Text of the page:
Test of phthalates in plastic products

9. aug 2021

A number of phthalates are banned in the EU as plasticizers in products. However, a new test finds the unwanted chemicals in a bath mat and a ball among other products.

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Foto af produkter fra testen, der indeholder DEHP
Photo: Anne Bech Christensen

A number of phthalates are endocrine disrupters

Phthalates are chemicals that can be used as plasticizers in plastic, paint and glue.

You can find the chemicals in a number of products. From products like bath mats to hoses as well as shoes and vinyl floors.

In the test, The Danish Consumer Council THINK Chemicals examines 30 different types of products made by soft plastic.

See the tested products in the test with product pictures and assessments (link to page in Danish)

Toy balls and other products of plastic contain banned phthalates

Almost every fourth product tested contained phthalates, which were banned in the EU in new products last year.

For example the restricted phtalates were found in a shoe mat, a bath mat, isolation tape, a toilet hose and a toy ball.

The banned phthalates found in the test were DEHP, DBP and DIBP that are endocrine disrupters. These chemicals are listed on the EU’s official list of unwanted chemicals.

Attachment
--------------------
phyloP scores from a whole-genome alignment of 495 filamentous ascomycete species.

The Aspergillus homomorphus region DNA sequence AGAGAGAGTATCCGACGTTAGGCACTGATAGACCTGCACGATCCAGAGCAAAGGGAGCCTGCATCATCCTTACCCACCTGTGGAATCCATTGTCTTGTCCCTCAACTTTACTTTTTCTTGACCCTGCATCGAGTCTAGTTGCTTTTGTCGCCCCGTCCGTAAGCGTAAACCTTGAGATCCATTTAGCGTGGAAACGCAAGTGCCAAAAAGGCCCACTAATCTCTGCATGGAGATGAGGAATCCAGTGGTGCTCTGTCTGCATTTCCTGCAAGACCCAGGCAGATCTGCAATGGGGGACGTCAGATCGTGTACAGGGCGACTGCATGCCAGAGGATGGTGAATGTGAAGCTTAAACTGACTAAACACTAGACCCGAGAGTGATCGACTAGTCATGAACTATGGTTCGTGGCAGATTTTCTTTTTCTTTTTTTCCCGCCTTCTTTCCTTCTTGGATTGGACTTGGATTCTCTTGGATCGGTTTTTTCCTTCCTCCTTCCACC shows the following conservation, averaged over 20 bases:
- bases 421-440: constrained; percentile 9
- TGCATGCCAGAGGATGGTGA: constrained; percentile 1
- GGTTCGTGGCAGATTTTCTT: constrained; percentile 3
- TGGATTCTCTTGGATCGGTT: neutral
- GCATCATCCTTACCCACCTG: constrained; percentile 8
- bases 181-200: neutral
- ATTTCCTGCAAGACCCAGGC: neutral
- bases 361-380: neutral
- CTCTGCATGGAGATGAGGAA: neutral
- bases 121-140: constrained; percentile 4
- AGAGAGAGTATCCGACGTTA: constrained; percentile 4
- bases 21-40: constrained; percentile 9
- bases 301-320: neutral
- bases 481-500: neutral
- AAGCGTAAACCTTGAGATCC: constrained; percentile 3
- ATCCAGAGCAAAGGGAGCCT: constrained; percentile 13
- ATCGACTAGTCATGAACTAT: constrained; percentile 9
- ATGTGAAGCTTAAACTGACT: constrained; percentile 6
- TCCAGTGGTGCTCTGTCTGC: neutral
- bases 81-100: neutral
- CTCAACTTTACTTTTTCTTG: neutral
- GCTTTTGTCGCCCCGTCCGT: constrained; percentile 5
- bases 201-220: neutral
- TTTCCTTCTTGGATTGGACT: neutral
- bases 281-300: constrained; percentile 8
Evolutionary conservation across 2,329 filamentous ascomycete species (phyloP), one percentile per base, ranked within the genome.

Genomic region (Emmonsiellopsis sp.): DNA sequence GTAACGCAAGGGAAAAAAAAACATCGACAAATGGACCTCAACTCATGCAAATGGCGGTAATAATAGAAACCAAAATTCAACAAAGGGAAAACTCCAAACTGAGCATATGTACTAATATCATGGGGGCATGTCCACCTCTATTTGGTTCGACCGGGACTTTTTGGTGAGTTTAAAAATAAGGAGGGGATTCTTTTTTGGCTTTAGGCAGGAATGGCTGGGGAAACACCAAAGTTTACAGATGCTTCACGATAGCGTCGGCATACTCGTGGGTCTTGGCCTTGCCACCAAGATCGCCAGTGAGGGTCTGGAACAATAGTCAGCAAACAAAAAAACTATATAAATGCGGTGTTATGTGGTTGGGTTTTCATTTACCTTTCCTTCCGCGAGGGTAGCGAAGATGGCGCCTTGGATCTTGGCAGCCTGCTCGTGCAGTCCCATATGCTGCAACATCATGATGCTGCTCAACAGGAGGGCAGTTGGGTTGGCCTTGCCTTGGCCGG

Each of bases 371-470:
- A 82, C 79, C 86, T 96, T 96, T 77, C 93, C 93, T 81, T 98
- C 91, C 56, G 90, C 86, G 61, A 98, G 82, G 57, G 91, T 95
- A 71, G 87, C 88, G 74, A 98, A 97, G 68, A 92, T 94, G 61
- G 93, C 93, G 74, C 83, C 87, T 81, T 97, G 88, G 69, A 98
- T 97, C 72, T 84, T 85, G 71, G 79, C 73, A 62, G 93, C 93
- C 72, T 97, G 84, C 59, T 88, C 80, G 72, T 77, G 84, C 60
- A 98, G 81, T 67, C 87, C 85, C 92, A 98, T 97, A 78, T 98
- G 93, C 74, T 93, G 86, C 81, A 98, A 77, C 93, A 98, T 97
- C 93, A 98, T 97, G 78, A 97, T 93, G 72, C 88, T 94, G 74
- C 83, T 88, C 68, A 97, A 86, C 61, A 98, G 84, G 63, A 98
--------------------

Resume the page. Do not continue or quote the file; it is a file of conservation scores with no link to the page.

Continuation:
In the test, we also found products containing allowed phthalates such as DIDP and DINP that are suspected of being endocrine disrupters. The chemicals are also suspected of being able to affect the liver and other organs.

See all test from The Danish Consumer Council THINK Chemicals

A cocktail of chemicals increases health risks

Phthalates evaporates from products and end up in your indoor climate, where you are exposed to the chemicals through dust, among other things. They can also be absorbed through the skin when present in the air.

It is most often not the exposure of a single phthalate that necessarily presents a health risk. It is the combined effect of unwanted chemicals from every day use and exposure. Also called the cocktail effect.

Spiderman ball poses a health risk for children

In some cases, one single product can pose a health risk.

We have reported a Spider man ball from the test to the Danish Environmental Protection Agency. The ball contained a large amount of problematic phthalates.

The Danish Environmental Protection Agency has assessed that the ball poses a serious health risk for small children. If you have bought the ball, we recommend you get rid of it immediately.

The Danish Consumer Council THINK Chemicals’ test methods

Be aware of phthalates despite ban

Since the summer of 2020, the four different types of phthalates DEHP, DBP, DIBP and BBP are banned in consumer products in the EU.

However, products with these phthalates, which were already on the shelves before the ban, may still be sold. Other phthalates are still allowed.

That is why it is a good idea to be aware of products made of soft paste or plastic in Danish stores.

Toys and products for kids have special rules. In these products several phthalates have been restricted for a long time.

Behind the test

How we tested

The Danish Consumer Council THINK Chemicals have bought 30 different types of products in soft plastic from numerous Danish stores.

The products were sent to a lab to be examined for a large amount of phthalates.